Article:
According to the National Institutes of Health, symptoms of schizophrenia can be broken up into three basic groups: negative symptoms, positive symptoms and cognitive symptoms:
- Positive symptoms. Hallucinations and delusions are the most common types of positive symptoms seen among schizophrenics. They demonstrate how the patient has “lost touch” with reality, are never evidenced in the healthy, and are generally obvious and immediately recognizable.
- Negative symptoms. A lack of emotion or pleasure in daily life, a lack of ability to plan and follow through on plans, and an inability to even interact with others are all negative symptoms associated with schizophrenia. Many who exhibit these symptoms need help with basic daily tasks like hygiene maintenance and eating.
- Cognitive symptoms. Difficulty processing information and using it to make decisions, inattention, and an inability to utilize their “working memory” are all cognitive symptoms of schizophrenia. These are a bit more difficult to recognize initially but they can make it very difficult for patients to work and lead a normal life.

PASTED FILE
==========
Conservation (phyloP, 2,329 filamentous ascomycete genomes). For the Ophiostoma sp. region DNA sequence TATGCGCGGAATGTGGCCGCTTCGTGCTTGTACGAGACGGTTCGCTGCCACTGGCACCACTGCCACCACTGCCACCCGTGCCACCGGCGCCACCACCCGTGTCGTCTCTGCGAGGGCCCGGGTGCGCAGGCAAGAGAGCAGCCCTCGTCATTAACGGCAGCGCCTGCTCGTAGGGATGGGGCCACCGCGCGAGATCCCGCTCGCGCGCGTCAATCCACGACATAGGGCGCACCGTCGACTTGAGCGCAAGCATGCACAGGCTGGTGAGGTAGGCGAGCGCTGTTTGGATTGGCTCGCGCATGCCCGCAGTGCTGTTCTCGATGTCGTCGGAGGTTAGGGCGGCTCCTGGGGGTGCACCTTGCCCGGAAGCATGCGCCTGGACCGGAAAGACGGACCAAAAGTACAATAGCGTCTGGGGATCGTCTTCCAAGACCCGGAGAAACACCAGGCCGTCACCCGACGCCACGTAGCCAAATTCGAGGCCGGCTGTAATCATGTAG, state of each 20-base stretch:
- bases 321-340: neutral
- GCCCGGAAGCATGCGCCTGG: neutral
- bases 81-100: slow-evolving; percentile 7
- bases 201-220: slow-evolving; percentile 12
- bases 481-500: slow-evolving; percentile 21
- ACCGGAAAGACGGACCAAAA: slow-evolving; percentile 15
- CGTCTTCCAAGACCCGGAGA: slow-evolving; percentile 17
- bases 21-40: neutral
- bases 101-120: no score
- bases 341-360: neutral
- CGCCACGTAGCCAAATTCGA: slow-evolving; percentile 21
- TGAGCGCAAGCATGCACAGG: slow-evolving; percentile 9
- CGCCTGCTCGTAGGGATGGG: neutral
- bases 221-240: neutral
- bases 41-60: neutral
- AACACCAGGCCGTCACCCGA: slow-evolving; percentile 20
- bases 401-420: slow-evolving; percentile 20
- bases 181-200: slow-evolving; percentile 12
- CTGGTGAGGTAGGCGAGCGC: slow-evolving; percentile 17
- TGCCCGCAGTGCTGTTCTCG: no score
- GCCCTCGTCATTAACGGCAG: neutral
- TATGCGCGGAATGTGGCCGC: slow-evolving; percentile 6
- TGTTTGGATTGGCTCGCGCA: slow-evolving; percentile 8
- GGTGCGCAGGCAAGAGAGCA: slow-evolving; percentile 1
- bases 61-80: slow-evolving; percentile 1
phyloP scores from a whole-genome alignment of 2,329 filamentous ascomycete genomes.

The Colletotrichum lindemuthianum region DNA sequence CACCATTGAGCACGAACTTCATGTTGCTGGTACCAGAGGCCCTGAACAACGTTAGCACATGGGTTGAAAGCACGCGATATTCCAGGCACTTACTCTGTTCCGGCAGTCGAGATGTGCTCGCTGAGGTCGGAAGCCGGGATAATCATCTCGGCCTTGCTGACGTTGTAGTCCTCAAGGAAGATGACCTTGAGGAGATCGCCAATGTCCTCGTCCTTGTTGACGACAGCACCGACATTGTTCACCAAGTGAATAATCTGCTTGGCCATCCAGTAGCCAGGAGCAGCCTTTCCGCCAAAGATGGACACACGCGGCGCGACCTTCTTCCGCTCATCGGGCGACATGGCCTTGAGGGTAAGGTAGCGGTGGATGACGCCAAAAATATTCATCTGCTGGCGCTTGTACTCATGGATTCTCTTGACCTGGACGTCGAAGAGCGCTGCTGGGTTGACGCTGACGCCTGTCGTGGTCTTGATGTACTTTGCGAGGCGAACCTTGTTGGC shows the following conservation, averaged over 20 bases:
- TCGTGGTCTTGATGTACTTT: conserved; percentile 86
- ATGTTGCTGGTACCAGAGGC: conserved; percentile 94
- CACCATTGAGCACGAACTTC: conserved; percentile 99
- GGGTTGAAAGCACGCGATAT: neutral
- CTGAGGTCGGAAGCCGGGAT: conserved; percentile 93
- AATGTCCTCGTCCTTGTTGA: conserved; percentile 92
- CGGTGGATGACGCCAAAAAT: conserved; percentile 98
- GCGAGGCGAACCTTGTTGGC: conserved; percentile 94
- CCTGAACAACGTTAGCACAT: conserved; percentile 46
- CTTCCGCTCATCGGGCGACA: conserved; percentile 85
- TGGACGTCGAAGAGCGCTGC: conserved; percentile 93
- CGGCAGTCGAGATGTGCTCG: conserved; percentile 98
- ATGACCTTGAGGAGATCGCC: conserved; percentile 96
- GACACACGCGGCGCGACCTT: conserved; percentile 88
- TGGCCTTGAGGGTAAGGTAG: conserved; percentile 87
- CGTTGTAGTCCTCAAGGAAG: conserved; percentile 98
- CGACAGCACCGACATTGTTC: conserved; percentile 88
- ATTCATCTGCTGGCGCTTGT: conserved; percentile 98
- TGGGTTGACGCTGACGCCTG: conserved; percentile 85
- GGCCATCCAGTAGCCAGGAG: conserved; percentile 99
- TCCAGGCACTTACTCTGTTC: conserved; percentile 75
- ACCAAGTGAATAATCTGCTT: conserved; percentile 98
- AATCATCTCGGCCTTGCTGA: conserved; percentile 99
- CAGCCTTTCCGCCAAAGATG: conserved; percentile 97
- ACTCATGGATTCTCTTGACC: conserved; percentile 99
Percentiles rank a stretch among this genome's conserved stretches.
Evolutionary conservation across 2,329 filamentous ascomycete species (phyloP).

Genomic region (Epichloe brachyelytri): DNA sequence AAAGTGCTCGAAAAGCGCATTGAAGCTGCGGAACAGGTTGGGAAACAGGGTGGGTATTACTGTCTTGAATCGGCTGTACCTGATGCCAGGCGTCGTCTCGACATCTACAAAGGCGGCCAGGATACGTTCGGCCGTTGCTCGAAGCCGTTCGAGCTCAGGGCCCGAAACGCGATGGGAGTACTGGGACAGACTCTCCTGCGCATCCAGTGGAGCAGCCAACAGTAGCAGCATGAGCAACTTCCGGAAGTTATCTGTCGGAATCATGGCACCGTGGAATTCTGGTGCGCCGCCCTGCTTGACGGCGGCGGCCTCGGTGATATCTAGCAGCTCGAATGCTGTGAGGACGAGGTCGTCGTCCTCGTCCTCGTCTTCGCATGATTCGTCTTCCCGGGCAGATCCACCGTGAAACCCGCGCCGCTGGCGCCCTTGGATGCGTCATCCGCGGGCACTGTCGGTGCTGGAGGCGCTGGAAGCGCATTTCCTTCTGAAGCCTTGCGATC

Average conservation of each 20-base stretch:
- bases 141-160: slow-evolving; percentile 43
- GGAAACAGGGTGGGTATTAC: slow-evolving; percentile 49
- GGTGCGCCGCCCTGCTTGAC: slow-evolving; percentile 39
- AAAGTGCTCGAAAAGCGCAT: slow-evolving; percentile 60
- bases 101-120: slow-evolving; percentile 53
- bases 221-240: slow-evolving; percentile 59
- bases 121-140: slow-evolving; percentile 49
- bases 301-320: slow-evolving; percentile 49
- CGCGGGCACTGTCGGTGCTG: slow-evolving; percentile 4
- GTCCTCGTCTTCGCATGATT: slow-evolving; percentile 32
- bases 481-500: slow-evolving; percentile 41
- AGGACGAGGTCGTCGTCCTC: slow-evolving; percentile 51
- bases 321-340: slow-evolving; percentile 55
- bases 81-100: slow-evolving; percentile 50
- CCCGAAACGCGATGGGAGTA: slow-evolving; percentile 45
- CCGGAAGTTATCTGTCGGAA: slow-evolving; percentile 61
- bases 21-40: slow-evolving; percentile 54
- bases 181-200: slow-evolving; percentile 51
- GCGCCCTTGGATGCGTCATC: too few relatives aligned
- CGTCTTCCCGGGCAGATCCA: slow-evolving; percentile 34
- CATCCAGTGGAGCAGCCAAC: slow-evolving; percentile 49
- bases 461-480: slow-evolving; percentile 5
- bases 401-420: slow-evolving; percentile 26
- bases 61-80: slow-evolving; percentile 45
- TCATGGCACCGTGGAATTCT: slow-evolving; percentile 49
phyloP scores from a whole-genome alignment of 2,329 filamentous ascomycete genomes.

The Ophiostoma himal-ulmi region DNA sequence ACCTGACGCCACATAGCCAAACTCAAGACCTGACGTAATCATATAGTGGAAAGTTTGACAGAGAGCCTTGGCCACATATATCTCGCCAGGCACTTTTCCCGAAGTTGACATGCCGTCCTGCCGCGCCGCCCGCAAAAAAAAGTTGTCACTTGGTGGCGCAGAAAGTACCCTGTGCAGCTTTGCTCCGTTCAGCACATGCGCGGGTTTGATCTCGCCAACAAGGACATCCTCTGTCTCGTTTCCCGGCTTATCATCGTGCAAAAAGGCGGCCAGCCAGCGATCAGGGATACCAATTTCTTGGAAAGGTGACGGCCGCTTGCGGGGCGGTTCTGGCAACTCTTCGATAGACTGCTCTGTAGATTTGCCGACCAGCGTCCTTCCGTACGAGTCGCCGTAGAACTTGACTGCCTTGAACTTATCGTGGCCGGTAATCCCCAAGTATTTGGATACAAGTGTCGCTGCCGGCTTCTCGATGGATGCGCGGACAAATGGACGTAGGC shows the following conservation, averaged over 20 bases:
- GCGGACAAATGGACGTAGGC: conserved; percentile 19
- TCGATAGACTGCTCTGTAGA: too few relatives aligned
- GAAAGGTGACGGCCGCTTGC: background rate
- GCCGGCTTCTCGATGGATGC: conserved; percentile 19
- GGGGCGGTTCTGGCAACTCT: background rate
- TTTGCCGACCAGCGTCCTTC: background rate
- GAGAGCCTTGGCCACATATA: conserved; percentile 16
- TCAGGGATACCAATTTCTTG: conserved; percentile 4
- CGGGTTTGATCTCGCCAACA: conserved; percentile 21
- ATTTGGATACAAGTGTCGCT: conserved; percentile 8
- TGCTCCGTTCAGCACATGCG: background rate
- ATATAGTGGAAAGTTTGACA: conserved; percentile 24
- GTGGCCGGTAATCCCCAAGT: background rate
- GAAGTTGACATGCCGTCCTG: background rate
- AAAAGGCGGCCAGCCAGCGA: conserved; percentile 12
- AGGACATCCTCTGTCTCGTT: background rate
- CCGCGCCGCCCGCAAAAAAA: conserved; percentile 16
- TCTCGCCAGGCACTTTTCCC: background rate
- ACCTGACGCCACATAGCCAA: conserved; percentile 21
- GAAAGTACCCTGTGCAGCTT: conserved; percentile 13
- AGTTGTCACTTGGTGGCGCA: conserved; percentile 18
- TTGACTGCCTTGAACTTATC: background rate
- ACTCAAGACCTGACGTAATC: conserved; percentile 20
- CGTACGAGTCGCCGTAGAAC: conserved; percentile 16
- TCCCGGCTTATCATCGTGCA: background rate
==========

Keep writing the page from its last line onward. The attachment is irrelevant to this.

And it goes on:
A report in Schizophrenia Bulletin says that catatonic schizophrenia is one of several types of schizophrenia and is characterized by extremes in behavior that range from a still, quiet state in which the patient won’t speak, respond or move to the opposite end of the spectrum – high-energy, erratic, bizarre behavior. The inside emotions may be the opposite of the outside action. That is, those who refuse to speak or respond to those who attempt to communicate with them may appear to lack emotion but in reality may be experiencing high degrees of anxiety.
This is a very rare form of schizophrenia and the state of catatonia may be more likely evidenced in other mental health illnesses. However, when it is identified, it is highly treatable.